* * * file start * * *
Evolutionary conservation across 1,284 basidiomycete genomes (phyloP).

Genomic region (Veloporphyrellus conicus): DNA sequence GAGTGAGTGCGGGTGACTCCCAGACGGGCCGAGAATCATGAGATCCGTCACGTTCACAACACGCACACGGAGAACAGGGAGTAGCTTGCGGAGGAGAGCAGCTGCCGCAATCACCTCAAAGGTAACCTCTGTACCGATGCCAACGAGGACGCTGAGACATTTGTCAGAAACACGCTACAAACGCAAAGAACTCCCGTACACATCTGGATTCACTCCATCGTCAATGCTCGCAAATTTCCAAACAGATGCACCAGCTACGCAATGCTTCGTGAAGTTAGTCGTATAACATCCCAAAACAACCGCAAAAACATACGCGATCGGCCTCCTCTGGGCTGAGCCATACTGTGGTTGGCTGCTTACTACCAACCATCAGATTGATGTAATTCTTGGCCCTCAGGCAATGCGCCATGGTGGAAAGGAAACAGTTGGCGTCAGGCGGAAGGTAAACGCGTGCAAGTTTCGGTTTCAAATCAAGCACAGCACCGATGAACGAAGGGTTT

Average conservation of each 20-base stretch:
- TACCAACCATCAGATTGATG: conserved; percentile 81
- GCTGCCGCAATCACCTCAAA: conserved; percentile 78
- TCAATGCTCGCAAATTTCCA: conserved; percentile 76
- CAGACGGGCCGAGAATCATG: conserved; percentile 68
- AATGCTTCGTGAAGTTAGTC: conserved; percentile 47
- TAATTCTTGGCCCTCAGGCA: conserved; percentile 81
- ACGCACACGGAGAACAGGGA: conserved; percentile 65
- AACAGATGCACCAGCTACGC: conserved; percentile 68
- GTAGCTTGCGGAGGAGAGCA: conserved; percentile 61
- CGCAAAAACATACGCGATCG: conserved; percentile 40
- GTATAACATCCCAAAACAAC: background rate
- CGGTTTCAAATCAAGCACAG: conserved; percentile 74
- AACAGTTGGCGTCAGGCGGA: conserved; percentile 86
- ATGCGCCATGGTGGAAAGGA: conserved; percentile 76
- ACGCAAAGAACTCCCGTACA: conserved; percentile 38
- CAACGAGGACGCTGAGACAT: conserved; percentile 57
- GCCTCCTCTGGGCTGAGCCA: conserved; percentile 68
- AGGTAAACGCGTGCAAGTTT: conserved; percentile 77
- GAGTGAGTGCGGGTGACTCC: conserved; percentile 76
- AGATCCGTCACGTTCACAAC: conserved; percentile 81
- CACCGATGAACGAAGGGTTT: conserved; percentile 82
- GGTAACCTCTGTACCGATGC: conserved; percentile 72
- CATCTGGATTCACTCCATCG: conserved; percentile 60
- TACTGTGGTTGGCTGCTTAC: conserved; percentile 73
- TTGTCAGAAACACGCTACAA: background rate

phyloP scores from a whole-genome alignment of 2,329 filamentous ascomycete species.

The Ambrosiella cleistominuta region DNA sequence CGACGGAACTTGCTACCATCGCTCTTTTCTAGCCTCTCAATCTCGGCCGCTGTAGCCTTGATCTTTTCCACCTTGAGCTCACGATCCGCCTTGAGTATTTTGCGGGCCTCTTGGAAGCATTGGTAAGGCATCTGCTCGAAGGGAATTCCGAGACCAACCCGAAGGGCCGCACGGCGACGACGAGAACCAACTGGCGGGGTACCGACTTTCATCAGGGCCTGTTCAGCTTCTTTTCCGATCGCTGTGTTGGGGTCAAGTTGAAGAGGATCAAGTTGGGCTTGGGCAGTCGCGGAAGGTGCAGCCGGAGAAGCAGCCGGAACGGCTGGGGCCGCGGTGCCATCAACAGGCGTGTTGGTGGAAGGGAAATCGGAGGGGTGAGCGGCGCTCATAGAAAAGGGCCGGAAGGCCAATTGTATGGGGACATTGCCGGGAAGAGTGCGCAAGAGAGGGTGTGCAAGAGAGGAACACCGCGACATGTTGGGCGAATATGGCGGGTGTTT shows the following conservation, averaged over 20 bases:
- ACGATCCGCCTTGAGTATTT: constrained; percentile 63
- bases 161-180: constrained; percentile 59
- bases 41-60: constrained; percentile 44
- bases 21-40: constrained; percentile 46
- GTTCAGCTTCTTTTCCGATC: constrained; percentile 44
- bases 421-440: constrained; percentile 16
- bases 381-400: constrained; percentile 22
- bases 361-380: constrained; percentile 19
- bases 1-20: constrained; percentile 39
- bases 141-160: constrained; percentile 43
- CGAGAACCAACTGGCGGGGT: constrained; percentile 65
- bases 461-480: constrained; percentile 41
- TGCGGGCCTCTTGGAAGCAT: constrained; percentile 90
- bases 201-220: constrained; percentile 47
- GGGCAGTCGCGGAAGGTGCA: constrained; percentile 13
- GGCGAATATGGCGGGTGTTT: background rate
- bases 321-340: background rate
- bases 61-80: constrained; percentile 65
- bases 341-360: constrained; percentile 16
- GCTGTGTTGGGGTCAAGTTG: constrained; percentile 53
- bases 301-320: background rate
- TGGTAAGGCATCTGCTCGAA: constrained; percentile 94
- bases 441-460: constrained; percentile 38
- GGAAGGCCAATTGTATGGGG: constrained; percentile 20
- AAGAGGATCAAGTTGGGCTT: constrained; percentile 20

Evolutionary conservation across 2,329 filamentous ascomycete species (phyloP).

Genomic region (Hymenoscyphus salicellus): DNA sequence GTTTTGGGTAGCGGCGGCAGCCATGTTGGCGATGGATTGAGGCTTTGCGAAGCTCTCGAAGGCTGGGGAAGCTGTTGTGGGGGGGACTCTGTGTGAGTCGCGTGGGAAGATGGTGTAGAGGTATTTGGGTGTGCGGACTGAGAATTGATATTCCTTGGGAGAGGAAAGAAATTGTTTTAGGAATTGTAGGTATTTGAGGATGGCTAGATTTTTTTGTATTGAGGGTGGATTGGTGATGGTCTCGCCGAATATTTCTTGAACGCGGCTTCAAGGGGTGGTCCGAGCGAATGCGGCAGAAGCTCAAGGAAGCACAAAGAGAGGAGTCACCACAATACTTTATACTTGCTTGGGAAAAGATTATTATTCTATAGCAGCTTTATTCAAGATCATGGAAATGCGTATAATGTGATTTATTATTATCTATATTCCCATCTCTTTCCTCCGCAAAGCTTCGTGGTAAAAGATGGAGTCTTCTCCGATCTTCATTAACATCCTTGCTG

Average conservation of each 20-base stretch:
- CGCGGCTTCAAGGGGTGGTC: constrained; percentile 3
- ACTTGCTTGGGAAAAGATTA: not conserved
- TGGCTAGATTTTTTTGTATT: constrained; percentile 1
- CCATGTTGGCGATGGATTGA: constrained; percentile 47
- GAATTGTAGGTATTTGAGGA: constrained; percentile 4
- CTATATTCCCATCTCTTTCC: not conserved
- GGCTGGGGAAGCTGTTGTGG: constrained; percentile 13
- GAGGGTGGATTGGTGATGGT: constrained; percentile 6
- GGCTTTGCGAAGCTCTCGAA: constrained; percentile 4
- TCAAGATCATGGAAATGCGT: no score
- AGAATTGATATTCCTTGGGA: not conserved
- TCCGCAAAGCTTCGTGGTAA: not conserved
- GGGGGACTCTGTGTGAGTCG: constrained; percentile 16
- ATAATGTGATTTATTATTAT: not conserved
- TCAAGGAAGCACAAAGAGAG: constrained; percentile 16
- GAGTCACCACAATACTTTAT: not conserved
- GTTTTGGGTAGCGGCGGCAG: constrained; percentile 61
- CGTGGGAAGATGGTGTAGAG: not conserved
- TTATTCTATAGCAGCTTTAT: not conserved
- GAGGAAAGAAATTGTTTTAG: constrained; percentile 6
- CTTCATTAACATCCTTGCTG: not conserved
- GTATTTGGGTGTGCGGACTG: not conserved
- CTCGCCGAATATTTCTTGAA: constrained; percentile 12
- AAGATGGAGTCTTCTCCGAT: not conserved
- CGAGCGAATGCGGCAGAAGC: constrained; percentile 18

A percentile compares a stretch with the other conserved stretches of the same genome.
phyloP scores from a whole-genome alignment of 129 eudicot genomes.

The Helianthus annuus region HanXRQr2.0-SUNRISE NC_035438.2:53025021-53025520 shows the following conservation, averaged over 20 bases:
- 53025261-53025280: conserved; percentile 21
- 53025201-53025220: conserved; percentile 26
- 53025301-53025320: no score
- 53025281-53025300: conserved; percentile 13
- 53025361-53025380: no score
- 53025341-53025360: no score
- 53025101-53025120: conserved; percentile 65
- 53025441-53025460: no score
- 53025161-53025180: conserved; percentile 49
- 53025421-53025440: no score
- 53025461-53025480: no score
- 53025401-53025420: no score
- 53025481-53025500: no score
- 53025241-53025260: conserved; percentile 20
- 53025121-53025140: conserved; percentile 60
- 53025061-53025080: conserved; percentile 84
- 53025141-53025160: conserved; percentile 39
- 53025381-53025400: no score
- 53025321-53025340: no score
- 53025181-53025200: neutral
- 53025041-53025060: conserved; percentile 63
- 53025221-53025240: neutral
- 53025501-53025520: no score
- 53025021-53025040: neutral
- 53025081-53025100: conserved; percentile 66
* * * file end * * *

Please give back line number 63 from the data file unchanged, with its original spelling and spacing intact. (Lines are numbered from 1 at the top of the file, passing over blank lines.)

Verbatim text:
- GAATTGTAGGTATTTGAGGA: constrained; percentile 4